expect(playerLadder).toMatchSnapshot()
  })
})

If you’ve been dealing with this problem and you’re already familiar with how Jest mock functions work in JavaScript, this may be all you needed in order to solve your problem. If that’s the case, I’m glad I was able to help! 😄 But if you want a better understanding of how this all works, let’s keep the party going!

In my latest dev project NBA Player Tiers, I have this API function called getPlayerLadder.

// src/api/players.ts

import { getLadder, getPlayers } from '../db/firestore'
import { getPlayerIdsFromLadder, makePlayerLadder } from '../utils'
import type { LadderId } from '../types'

export const getPlayerLadder = async (id: LadderId) => {
  // make a request to firestore to grab raw ladder
  // that just has player IDs
  const rawLadder = await getLadder(id)

  const playerIds = getPlayerIdsFromLadder(rawLadder)

  // make another request to firestore to grab all of the
  // full player info for each player ID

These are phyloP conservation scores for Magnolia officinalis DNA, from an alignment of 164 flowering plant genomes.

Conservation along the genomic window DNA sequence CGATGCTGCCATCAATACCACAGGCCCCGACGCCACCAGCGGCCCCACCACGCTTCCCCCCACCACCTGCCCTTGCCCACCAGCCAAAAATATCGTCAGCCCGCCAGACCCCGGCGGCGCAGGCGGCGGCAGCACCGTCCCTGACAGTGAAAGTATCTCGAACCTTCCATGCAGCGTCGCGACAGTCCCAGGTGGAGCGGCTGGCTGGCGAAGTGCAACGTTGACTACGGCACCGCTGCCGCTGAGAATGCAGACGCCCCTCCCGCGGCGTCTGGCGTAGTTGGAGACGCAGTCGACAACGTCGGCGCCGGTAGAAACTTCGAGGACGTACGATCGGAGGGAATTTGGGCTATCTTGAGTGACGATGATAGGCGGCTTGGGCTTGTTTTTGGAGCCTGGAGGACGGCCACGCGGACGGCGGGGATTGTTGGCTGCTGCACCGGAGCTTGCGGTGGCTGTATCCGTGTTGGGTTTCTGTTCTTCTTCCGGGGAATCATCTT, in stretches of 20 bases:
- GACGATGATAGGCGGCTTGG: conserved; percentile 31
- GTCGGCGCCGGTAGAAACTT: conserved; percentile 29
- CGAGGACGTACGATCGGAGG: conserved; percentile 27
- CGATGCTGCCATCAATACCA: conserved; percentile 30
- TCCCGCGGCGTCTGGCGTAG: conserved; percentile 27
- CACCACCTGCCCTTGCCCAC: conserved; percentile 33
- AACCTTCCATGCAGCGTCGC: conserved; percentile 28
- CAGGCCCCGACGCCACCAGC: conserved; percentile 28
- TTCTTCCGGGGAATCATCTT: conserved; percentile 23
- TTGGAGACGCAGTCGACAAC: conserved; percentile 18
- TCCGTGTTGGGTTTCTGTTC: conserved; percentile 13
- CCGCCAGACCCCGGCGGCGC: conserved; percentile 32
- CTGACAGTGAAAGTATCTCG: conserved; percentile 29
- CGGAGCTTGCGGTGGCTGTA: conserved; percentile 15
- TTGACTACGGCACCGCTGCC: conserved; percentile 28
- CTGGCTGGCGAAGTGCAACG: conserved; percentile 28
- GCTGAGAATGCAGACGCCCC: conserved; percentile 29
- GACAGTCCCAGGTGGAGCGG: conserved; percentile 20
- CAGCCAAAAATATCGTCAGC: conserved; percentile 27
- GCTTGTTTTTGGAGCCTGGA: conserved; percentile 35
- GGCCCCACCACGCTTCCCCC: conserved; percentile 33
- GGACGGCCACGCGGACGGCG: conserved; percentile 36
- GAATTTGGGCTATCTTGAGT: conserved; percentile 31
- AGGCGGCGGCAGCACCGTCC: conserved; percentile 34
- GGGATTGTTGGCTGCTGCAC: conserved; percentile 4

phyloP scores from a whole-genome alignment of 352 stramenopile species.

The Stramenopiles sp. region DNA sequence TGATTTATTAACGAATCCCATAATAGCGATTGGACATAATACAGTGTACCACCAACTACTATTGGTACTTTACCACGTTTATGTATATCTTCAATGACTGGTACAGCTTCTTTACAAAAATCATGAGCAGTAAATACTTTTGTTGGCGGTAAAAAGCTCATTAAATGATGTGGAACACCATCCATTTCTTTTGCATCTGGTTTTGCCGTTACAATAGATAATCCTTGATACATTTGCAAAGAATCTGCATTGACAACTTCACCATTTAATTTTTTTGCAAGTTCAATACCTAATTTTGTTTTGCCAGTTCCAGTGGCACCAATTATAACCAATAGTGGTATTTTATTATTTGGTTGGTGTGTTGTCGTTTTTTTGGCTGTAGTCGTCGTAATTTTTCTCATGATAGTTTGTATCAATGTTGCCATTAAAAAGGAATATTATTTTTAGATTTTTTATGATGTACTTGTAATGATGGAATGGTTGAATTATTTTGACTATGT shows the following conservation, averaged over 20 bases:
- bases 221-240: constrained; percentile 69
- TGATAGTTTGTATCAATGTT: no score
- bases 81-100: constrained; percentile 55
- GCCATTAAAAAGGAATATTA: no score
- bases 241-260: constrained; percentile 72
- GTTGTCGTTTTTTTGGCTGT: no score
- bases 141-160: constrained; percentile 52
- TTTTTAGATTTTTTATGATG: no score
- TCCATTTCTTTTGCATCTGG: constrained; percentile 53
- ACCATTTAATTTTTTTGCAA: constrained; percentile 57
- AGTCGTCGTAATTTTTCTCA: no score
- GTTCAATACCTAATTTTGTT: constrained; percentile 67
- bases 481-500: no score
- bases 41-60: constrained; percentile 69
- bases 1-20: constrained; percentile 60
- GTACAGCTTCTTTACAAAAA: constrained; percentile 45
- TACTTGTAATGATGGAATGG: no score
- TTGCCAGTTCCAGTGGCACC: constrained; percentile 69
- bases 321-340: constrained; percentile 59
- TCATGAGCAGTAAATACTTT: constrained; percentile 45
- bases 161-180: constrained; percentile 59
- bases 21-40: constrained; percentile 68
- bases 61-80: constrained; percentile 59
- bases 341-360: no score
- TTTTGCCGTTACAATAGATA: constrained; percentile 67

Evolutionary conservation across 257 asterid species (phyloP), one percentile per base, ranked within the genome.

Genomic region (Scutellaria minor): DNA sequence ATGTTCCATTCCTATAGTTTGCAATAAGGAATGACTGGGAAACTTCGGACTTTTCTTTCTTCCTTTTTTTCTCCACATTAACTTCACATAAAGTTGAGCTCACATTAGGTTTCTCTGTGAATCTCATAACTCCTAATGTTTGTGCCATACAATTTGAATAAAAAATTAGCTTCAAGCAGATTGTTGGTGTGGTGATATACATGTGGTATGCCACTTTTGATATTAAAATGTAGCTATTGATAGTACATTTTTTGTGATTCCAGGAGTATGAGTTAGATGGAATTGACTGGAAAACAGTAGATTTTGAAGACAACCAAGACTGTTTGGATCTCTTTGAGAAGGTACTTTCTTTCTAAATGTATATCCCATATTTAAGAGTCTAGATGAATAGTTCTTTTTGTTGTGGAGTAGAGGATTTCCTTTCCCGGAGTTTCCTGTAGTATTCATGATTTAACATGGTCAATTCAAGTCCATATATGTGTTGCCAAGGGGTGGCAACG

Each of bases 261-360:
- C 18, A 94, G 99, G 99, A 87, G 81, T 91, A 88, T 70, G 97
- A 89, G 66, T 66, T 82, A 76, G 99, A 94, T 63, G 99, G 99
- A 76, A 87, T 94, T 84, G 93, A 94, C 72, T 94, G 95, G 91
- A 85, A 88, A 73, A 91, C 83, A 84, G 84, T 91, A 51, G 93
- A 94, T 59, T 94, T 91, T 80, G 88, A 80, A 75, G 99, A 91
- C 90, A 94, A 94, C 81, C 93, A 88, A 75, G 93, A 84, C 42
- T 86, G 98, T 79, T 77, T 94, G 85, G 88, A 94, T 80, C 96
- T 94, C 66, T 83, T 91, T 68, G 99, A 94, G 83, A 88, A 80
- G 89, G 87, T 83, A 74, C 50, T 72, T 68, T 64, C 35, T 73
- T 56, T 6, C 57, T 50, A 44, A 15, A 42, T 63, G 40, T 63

const players = await getPlayers(playerIds)

  // replace each ID w/ the corresponding player info to
  // create a player ladder
  const playerLadder = makePlayerLadder(rawLadder, players)

  return playerLadder
}

What getPlayerLadder does isn’t terribly important, but I just wanted to provide something concrete as we work through a test.

// src/api/players.test.ts

import { getPlayerLadder } from './players'
import {
  MOCK_VALID_LADDER_ID,
  MOCK_VALID_LADDER,
  MOCK_PLAYER_IDS,
  MOCK_PLAYERS,
} from './mocks'
import { getLadder, getPlayers } from '../db/firestore'

// mock the firestore module with an auto-mocked version
// `getLadder` & `getPlayers` will be jest mocks
jest.mock('../db/firestore')

describe('getPlayerLadder', () => {
  it('returns a player ladder from a valid id', async () => {
    // have `getLadder` & `getPlayers` to return mocked data.
    // The test passes, but these two lines will be type errors in TypeScript 😢
    getLadder.mockResolvedValue(MOCK_VALID_LADDER)    getPlayers.mockResolvedValue(MOCK_PLAYERS)